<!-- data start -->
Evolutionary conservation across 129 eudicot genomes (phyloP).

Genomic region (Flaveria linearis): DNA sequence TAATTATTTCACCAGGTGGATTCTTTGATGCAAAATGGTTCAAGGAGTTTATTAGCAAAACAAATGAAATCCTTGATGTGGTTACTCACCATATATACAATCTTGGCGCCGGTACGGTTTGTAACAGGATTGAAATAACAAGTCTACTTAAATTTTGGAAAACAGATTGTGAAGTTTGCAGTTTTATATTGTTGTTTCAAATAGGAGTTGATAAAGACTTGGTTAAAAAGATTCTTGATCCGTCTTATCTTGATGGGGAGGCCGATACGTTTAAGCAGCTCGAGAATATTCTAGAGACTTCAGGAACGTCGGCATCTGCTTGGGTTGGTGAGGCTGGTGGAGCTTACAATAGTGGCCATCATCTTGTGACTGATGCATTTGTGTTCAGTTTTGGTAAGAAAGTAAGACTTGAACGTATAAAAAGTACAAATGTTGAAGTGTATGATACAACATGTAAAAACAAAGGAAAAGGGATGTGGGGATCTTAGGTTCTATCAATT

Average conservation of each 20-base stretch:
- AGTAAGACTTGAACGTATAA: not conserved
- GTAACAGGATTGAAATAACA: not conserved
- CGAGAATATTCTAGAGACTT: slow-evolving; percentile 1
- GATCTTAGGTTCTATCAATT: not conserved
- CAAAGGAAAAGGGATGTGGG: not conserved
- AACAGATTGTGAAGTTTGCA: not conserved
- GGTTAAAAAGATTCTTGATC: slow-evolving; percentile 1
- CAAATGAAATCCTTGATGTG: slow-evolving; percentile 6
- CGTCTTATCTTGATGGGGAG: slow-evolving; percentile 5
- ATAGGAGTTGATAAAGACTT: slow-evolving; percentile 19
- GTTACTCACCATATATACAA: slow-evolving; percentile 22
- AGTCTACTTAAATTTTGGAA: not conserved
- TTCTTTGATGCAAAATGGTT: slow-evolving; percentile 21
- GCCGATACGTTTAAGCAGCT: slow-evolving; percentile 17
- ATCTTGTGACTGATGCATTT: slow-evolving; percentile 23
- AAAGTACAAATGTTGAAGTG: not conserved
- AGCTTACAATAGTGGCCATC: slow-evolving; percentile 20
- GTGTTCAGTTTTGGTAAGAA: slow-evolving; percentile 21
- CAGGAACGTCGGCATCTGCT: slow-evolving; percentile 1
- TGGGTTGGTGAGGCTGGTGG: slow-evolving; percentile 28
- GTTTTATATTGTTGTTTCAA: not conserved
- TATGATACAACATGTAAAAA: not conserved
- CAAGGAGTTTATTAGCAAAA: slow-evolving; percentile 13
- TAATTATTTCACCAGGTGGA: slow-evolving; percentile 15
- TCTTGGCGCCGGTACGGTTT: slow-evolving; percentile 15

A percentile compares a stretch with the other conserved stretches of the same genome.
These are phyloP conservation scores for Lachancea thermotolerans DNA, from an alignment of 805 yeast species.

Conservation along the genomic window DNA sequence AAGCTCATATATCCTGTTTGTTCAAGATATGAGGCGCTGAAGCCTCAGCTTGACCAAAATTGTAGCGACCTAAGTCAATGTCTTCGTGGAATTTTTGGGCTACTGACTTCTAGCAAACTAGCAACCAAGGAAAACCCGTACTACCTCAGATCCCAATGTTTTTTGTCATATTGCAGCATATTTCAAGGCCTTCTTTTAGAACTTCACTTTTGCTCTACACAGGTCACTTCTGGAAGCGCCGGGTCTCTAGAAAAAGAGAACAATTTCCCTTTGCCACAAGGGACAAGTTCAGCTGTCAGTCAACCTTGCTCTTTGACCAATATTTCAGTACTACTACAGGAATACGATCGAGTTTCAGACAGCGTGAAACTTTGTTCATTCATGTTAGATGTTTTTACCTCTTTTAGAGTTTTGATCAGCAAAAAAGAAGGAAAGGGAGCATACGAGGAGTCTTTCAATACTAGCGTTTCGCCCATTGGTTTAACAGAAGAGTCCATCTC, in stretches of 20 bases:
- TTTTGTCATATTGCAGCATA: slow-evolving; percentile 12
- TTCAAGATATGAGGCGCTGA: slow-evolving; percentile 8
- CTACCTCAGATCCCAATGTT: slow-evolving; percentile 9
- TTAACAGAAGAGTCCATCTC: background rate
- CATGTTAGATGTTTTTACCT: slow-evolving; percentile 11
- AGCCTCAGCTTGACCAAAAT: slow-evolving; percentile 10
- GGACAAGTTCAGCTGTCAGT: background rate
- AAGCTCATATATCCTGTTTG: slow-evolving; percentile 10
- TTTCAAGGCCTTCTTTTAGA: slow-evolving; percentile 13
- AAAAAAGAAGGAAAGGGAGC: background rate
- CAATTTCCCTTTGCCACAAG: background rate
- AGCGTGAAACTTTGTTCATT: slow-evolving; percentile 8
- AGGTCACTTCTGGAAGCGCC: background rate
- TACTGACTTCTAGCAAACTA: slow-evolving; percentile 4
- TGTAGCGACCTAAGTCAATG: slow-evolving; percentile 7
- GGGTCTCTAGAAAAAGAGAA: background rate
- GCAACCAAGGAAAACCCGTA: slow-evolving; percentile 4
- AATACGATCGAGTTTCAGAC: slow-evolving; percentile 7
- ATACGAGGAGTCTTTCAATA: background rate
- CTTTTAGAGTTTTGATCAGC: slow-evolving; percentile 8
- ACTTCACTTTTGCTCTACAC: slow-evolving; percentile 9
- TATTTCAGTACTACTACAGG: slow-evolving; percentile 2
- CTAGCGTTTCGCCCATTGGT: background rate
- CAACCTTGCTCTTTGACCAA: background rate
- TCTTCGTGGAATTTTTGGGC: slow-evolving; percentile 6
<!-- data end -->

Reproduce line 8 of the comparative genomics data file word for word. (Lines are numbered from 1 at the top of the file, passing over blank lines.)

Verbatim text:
- CAAAGGAAAAGGGATGTGGG: not conserved